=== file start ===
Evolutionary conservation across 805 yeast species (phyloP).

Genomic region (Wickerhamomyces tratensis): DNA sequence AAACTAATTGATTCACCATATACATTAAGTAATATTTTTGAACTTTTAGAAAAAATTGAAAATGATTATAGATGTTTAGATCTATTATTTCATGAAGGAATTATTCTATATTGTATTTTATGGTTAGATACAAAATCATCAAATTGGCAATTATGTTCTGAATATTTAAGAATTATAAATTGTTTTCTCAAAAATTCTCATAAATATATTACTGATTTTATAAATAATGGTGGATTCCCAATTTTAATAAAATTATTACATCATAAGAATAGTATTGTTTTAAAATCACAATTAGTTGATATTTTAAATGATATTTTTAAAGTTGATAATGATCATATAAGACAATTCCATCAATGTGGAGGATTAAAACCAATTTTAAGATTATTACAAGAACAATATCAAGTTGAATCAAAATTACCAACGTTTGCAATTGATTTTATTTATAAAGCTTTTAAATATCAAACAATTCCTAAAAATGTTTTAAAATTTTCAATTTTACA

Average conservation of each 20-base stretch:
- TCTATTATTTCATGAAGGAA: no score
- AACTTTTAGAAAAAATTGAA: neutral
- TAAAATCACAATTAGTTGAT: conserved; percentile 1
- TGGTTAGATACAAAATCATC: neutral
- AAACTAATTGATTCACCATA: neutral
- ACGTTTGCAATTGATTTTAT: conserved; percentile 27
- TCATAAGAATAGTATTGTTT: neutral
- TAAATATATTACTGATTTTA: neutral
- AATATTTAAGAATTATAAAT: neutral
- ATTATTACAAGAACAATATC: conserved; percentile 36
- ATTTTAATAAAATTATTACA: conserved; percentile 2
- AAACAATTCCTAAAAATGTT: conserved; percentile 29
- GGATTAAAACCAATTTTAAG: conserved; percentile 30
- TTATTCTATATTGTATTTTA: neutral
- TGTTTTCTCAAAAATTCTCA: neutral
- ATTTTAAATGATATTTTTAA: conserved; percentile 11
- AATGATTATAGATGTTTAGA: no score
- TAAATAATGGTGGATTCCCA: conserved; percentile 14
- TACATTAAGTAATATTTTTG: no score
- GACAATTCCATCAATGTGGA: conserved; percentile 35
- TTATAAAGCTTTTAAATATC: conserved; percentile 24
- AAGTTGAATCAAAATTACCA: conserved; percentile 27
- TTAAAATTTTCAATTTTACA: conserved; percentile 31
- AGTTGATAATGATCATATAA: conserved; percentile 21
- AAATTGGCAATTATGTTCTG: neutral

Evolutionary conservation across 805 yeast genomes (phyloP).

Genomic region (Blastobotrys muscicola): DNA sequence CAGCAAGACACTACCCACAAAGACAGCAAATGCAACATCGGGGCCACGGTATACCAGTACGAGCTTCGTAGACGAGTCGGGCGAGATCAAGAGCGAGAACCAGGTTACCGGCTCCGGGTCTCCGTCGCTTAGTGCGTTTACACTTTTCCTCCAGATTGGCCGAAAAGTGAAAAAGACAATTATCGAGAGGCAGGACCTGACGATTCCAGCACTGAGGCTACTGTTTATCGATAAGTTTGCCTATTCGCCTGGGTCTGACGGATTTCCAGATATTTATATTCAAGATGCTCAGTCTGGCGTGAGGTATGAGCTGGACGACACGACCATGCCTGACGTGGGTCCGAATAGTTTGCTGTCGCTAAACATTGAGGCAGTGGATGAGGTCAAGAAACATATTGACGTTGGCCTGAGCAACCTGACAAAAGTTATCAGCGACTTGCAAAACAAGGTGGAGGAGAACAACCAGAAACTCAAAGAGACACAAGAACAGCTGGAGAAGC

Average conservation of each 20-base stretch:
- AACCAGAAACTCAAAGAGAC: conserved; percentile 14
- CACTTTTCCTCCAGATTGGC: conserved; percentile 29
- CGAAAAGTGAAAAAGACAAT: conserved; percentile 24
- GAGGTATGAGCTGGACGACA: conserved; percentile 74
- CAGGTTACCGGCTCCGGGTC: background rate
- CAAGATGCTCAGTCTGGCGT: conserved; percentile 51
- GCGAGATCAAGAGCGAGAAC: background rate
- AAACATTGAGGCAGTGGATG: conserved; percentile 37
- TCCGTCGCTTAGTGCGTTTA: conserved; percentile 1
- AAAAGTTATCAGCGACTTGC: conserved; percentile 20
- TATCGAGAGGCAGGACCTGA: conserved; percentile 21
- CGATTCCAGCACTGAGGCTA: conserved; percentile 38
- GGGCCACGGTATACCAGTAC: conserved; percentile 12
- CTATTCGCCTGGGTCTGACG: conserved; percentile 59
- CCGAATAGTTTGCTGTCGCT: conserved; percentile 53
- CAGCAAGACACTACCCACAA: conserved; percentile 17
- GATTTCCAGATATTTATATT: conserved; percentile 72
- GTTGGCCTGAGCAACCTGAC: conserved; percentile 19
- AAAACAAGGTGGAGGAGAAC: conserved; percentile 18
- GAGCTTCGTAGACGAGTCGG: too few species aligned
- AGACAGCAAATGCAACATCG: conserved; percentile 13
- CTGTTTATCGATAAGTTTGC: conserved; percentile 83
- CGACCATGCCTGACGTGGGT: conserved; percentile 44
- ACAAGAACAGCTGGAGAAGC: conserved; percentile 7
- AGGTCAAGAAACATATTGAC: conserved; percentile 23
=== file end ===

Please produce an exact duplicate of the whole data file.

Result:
Evolutionary conservation across 805 yeast species (phyloP).

Genomic region (Wickerhamomyces tratensis): DNA sequence AAACTAATTGATTCACCATATACATTAAGTAATATTTTTGAACTTTTAGAAAAAATTGAAAATGATTATAGATGTTTAGATCTATTATTTCATGAAGGAATTATTCTATATTGTATTTTATGGTTAGATACAAAATCATCAAATTGGCAATTATGTTCTGAATATTTAAGAATTATAAATTGTTTTCTCAAAAATTCTCATAAATATATTACTGATTTTATAAATAATGGTGGATTCCCAATTTTAATAAAATTATTACATCATAAGAATAGTATTGTTTTAAAATCACAATTAGTTGATATTTTAAATGATATTTTTAAAGTTGATAATGATCATATAAGACAATTCCATCAATGTGGAGGATTAAAACCAATTTTAAGATTATTACAAGAACAATATCAAGTTGAATCAAAATTACCAACGTTTGCAATTGATTTTATTTATAAAGCTTTTAAATATCAAACAATTCCTAAAAATGTTTTAAAATTTTCAATTTTACA

Average conservation of each 20-base stretch:
- TCTATTATTTCATGAAGGAA: no score
- AACTTTTAGAAAAAATTGAA: neutral
- TAAAATCACAATTAGTTGAT: conserved; percentile 1
- TGGTTAGATACAAAATCATC: neutral
- AAACTAATTGATTCACCATA: neutral
- ACGTTTGCAATTGATTTTAT: conserved; percentile 27
- TCATAAGAATAGTATTGTTT: neutral
- TAAATATATTACTGATTTTA: neutral
- AATATTTAAGAATTATAAAT: neutral
- ATTATTACAAGAACAATATC: conserved; percentile 36
- ATTTTAATAAAATTATTACA: conserved; percentile 2
- AAACAATTCCTAAAAATGTT: conserved; percentile 29
- GGATTAAAACCAATTTTAAG: conserved; percentile 30
- TTATTCTATATTGTATTTTA: neutral
- TGTTTTCTCAAAAATTCTCA: neutral
- ATTTTAAATGATATTTTTAA: conserved; percentile 11
- AATGATTATAGATGTTTAGA: no score
- TAAATAATGGTGGATTCCCA: conserved; percentile 14
- TACATTAAGTAATATTTTTG: no score
- GACAATTCCATCAATGTGGA: conserved; percentile 35
- TTATAAAGCTTTTAAATATC: conserved; percentile 24
- AAGTTGAATCAAAATTACCA: conserved; percentile 27
- TTAAAATTTTCAATTTTACA: conserved; percentile 31
- AGTTGATAATGATCATATAA: conserved; percentile 21
- AAATTGGCAATTATGTTCTG: neutral

Evolutionary conservation across 805 yeast genomes (phyloP).

Genomic region (Blastobotrys muscicola): DNA sequence CAGCAAGACACTACCCACAAAGACAGCAAATGCAACATCGGGGCCACGGTATACCAGTACGAGCTTCGTAGACGAGTCGGGCGAGATCAAGAGCGAGAACCAGGTTACCGGCTCCGGGTCTCCGTCGCTTAGTGCGTTTACACTTTTCCTCCAGATTGGCCGAAAAGTGAAAAAGACAATTATCGAGAGGCAGGACCTGACGATTCCAGCACTGAGGCTACTGTTTATCGATAAGTTTGCCTATTCGCCTGGGTCTGACGGATTTCCAGATATTTATATTCAAGATGCTCAGTCTGGCGTGAGGTATGAGCTGGACGACACGACCATGCCTGACGTGGGTCCGAATAGTTTGCTGTCGCTAAACATTGAGGCAGTGGATGAGGTCAAGAAACATATTGACGTTGGCCTGAGCAACCTGACAAAAGTTATCAGCGACTTGCAAAACAAGGTGGAGGAGAACAACCAGAAACTCAAAGAGACACAAGAACAGCTGGAGAAGC

Average conservation of each 20-base stretch:
- AACCAGAAACTCAAAGAGAC: conserved; percentile 14
- CACTTTTCCTCCAGATTGGC: conserved; percentile 29
- CGAAAAGTGAAAAAGACAAT: conserved; percentile 24
- GAGGTATGAGCTGGACGACA: conserved; percentile 74
- CAGGTTACCGGCTCCGGGTC: background rate
- CAAGATGCTCAGTCTGGCGT: conserved; percentile 51
- GCGAGATCAAGAGCGAGAAC: background rate
- AAACATTGAGGCAGTGGATG: conserved; percentile 37
- TCCGTCGCTTAGTGCGTTTA: conserved; percentile 1
- AAAAGTTATCAGCGACTTGC: conserved; percentile 20
- TATCGAGAGGCAGGACCTGA: conserved; percentile 21
- CGATTCCAGCACTGAGGCTA: conserved; percentile 38
- GGGCCACGGTATACCAGTAC: conserved; percentile 12
- CTATTCGCCTGGGTCTGACG: conserved; percentile 59
- CCGAATAGTTTGCTGTCGCT: conserved; percentile 53
- CAGCAAGACACTACCCACAA: conserved; percentile 17
- GATTTCCAGATATTTATATT: conserved; percentile 72
- GTTGGCCTGAGCAACCTGAC: conserved; percentile 19
- AAAACAAGGTGGAGGAGAAC: conserved; percentile 18
- GAGCTTCGTAGACGAGTCGG: too few species aligned
- AGACAGCAAATGCAACATCG: conserved; percentile 13
- CTGTTTATCGATAAGTTTGC: conserved; percentile 83
- CGACCATGCCTGACGTGGGT: conserved; percentile 44
- ACAAGAACAGCTGGAGAAGC: conserved; percentile 7
- AGGTCAAGAAACATATTGAC: conserved; percentile 23